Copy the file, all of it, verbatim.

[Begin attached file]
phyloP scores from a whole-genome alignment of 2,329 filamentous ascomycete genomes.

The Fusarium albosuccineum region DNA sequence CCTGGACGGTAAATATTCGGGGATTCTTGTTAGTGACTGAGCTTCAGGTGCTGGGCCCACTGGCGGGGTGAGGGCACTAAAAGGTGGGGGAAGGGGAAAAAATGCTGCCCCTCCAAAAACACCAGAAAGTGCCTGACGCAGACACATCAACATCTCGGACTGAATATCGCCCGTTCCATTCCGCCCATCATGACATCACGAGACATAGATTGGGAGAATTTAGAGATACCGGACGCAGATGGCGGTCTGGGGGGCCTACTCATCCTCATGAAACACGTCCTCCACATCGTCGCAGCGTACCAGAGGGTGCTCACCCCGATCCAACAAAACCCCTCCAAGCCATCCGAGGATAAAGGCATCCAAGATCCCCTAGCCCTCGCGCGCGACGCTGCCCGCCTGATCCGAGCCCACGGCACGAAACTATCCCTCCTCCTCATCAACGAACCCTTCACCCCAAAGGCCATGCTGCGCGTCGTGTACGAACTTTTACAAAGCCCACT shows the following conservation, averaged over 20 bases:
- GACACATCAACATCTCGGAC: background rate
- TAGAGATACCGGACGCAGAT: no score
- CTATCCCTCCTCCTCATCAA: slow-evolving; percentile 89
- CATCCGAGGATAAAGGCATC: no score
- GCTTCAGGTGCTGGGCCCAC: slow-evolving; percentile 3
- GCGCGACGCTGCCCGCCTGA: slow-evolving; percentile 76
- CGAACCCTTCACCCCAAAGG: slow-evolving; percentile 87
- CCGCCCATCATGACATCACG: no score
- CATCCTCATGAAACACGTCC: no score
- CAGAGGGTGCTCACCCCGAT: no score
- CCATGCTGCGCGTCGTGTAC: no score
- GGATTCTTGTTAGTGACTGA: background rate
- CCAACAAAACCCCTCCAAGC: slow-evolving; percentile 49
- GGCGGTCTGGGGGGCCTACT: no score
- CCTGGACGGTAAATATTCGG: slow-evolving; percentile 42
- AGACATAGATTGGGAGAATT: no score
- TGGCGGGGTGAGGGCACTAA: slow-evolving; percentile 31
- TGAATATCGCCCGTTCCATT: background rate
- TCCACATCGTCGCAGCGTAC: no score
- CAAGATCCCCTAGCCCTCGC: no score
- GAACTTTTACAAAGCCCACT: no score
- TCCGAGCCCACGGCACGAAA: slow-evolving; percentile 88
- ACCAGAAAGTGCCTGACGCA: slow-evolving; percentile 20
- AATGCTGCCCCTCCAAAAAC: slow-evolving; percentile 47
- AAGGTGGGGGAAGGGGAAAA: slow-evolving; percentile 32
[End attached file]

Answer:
phyloP scores from a whole-genome alignment of 2,329 filamentous ascomycete genomes.

The Fusarium albosuccineum region DNA sequence CCTGGACGGTAAATATTCGGGGATTCTTGTTAGTGACTGAGCTTCAGGTGCTGGGCCCACTGGCGGGGTGAGGGCACTAAAAGGTGGGGGAAGGGGAAAAAATGCTGCCCCTCCAAAAACACCAGAAAGTGCCTGACGCAGACACATCAACATCTCGGACTGAATATCGCCCGTTCCATTCCGCCCATCATGACATCACGAGACATAGATTGGGAGAATTTAGAGATACCGGACGCAGATGGCGGTCTGGGGGGCCTACTCATCCTCATGAAACACGTCCTCCACATCGTCGCAGCGTACCAGAGGGTGCTCACCCCGATCCAACAAAACCCCTCCAAGCCATCCGAGGATAAAGGCATCCAAGATCCCCTAGCCCTCGCGCGCGACGCTGCCCGCCTGATCCGAGCCCACGGCACGAAACTATCCCTCCTCCTCATCAACGAACCCTTCACCCCAAAGGCCATGCTGCGCGTCGTGTACGAACTTTTACAAAGCCCACT shows the following conservation, averaged over 20 bases:
- GACACATCAACATCTCGGAC: background rate
- TAGAGATACCGGACGCAGAT: no score
- CTATCCCTCCTCCTCATCAA: slow-evolving; percentile 89
- CATCCGAGGATAAAGGCATC: no score
- GCTTCAGGTGCTGGGCCCAC: slow-evolving; percentile 3
- GCGCGACGCTGCCCGCCTGA: slow-evolving; percentile 76
- CGAACCCTTCACCCCAAAGG: slow-evolving; percentile 87
- CCGCCCATCATGACATCACG: no score
- CATCCTCATGAAACACGTCC: no score
- CAGAGGGTGCTCACCCCGAT: no score
- CCATGCTGCGCGTCGTGTAC: no score
- GGATTCTTGTTAGTGACTGA: background rate
- CCAACAAAACCCCTCCAAGC: slow-evolving; percentile 49
- GGCGGTCTGGGGGGCCTACT: no score
- CCTGGACGGTAAATATTCGG: slow-evolving; percentile 42
- AGACATAGATTGGGAGAATT: no score
- TGGCGGGGTGAGGGCACTAA: slow-evolving; percentile 31
- TGAATATCGCCCGTTCCATT: background rate
- TCCACATCGTCGCAGCGTAC: no score
- CAAGATCCCCTAGCCCTCGC: no score
- GAACTTTTACAAAGCCCACT: no score
- TCCGAGCCCACGGCACGAAA: slow-evolving; percentile 88
- ACCAGAAAGTGCCTGACGCA: slow-evolving; percentile 20
- AATGCTGCCCCTCCAAAAAC: slow-evolving; percentile 47
- AAGGTGGGGGAAGGGGAAAA: slow-evolving; percentile 32